Which One Is the Fastest?-A Continuing Investigation of Speed

28 teachers like this lesson
Print Lesson

Objective

Students will be able determine which toy car is the fastest by conducting a simple investigation.

Big Idea

In the previous lesson, students had exposure to conducting a simple investigation. Now the students will take this investigation one step further by comparing the speeds of several vehicles.

Opening

10 minutes

This lesson is the second lesson in a series of lessons on speed.  The previous lesson Which One Is Faster, has the students comparing two different toy cars to see which one is faster.  In this lesson, the students will be ordering a series of four cars from slowest to fastest.  To start the lesson, we begin with a conversation about the previous lesson.

Boys and girls, during our science lesson yesterday, we conducted an investigation to see which car was the fastest.  I want you to think about that investigation.  It was pretty easy because there were just two cars.  What if I had four cars and I wanted to figure out which car was the fastest?  How could I do that if I only had room to test two cars at a time?  I want you to go back to your table group and discuss how that could be done.

I give the students time to converse at their tables to see if they can come up with an investigation that would allow them to figure out which car is the fastest.  I stop at each table and help guide their discussion (see video).  We come back together as a class and the students share their ideas for how the investigation could be conducted.  If the student are not on the right track, I help to steer their ideas in the proper direction to get them to come up with testing pairs of cars and then testing the winners of the pairs against each other and of course, the losers of the pairs so the cars can be ordered from slowest to fastest. 

We then move into the investigation portion of the lesson. 

Investigation

20 minutes

For this part of the lesson, you will need four "Matchbox" type cars for each group of students.  Label one car of each set "A", "B", "C" and "D" using masking tape.  See sample sample of cars.  You will also need something that can be used as a track for comparing the speeds of two cars.  A length of board (like a 2" x 4" that can reach from the edge of a table to the floor for each group or two sets of "Hot Wheels" track that will reach from the floor to the table for each group.

You will also want copies of the simple Investigation Recording Sheet-Four Cars that is included as a PDF with this lesson.  There are two copies per sheet.  I distribute the sheet to the students and have them write their names on it.

I say to the students, we are going to find out which car is the fastest of the four cars your group has.  To do that, you are going to conduct an investigation,  But, before we conduct our investigation, we are going to make a prediction about which car will be the fastest.  Remember, a prediction is a really good guess.  So I want you to look at the cars, hold them, compare them and decide which one will be fastest.  Then on your sheet, I want you to circle that car.  If you think it will be Car A, circle the A car on your sheet.  If you think it will be Car B, circle the B car on your sheet and so on.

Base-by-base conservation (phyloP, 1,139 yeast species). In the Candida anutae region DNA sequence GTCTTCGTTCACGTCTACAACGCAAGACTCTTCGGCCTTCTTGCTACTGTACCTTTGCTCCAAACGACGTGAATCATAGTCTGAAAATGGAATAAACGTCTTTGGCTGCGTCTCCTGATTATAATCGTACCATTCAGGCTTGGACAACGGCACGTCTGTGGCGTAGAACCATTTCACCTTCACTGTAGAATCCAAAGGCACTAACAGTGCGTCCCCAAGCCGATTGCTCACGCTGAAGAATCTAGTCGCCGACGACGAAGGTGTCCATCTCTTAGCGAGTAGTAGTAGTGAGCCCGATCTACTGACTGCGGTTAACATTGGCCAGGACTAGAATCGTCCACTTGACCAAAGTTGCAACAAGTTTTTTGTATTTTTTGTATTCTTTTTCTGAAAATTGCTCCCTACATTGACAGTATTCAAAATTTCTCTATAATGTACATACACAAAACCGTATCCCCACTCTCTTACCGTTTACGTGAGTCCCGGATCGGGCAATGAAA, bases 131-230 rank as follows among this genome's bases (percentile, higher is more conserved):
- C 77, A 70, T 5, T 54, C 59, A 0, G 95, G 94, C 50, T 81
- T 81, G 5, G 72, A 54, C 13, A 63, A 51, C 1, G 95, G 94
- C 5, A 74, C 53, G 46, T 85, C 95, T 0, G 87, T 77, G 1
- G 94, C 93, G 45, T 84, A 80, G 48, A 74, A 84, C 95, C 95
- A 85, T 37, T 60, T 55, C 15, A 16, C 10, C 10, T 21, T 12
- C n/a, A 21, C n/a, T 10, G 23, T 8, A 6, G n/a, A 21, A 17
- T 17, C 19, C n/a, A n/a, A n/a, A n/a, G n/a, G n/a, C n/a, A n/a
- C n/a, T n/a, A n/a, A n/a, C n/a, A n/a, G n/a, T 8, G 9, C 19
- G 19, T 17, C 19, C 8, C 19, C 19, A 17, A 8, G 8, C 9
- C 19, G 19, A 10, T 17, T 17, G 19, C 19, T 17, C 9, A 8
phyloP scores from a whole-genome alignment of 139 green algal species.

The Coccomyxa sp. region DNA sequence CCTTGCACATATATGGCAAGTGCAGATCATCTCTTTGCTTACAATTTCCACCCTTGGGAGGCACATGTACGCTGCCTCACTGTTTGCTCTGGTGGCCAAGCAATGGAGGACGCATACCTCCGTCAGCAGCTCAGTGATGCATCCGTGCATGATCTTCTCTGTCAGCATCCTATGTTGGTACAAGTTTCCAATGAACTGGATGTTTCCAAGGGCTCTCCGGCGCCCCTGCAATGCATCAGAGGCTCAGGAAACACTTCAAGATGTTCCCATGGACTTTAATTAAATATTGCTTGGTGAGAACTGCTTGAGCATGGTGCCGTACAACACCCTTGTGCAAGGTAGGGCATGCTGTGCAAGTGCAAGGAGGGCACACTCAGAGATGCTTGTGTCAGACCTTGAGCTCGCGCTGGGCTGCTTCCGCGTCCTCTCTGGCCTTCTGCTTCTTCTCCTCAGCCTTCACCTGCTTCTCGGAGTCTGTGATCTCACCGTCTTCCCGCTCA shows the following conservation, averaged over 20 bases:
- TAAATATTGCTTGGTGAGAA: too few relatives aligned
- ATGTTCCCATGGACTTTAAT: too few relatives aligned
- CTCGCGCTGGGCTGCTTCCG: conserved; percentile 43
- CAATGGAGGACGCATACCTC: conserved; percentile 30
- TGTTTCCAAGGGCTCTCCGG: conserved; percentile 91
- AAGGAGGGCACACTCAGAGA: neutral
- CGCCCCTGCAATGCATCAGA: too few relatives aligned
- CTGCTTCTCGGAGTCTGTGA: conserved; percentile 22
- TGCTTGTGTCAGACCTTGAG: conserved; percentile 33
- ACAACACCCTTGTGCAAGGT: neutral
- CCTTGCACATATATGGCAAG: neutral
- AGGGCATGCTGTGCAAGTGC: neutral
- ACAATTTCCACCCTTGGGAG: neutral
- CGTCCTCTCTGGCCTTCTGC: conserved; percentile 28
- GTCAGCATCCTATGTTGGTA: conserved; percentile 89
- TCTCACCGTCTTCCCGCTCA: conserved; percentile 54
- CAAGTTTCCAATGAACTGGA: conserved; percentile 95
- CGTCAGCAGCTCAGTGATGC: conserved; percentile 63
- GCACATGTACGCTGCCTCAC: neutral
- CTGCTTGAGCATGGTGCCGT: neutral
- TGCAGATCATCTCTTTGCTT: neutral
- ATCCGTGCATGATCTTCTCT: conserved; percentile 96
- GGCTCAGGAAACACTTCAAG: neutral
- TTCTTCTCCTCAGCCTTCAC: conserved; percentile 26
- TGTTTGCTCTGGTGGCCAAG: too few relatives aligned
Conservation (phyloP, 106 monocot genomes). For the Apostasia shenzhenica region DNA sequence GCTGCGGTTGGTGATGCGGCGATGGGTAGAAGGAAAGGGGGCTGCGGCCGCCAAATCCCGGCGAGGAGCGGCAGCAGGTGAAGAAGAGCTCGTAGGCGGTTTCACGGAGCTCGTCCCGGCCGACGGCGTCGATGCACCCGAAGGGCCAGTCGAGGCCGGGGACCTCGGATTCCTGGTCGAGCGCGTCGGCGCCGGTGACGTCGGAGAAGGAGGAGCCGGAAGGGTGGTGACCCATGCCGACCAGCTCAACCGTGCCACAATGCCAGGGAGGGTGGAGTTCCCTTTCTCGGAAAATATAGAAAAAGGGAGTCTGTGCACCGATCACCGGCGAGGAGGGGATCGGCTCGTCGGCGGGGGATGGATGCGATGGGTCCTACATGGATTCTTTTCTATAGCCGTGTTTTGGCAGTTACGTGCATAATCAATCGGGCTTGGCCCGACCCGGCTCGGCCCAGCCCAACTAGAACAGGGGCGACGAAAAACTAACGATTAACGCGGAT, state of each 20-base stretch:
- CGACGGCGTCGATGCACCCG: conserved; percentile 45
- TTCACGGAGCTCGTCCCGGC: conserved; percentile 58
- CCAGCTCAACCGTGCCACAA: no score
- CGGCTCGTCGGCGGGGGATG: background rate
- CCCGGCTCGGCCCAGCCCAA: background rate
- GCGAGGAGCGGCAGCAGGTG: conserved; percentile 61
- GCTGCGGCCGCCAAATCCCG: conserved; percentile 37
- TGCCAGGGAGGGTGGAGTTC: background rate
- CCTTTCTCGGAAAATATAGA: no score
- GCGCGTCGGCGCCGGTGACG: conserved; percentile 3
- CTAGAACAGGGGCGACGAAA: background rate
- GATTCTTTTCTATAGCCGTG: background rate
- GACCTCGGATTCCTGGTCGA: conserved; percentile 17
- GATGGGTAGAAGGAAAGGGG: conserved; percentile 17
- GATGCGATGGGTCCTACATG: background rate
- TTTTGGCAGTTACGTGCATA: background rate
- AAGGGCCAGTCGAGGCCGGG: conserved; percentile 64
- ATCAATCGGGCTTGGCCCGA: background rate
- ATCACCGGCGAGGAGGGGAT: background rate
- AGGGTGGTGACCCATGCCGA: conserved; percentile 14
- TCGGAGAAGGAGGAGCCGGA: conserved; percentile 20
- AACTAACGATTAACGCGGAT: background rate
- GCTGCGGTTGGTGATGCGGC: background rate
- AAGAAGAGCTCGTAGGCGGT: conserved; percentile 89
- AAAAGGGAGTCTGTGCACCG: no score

We then discuss how we will make sure that the variables (car release, track angle and surface) are controlled during our experiment.  We talk about how the cars cannot be pushed down the track.  I remind them how to use a pencil to hold the cars in place (see photo) and then lift the pencil to start the cars down the track.  We also talk about how we should probably try racing the cars more than once to make sure our results are accurate.

The students conduct the experiment (see video) and record their results when they are done.  The students place the cars in the spaces on the Investigation Grid Sheet (included as a PDF) in order of speed.  We then clean up and gather together for discussion.

Discussion

10 minutes

To wrap up the investigation, I bring the students back together.  I ask them some questions that I want them to ponder for future investigations that will occur in this unit. 

Was your prediction correct?  Were you able to predict which car was the fastest?

Was there anything you noticed about the cars that were faster than the ones that were slower?  Were they bigger, smaller, heavier, or lighter?

I want you to think...do you think how heavy something is makes a difference in how fast it moves?   Do you think a car that is heavier would be fast or slow?

Tomorrow, we are going to explore this idea a little bit further, so I want you to think about that question some more!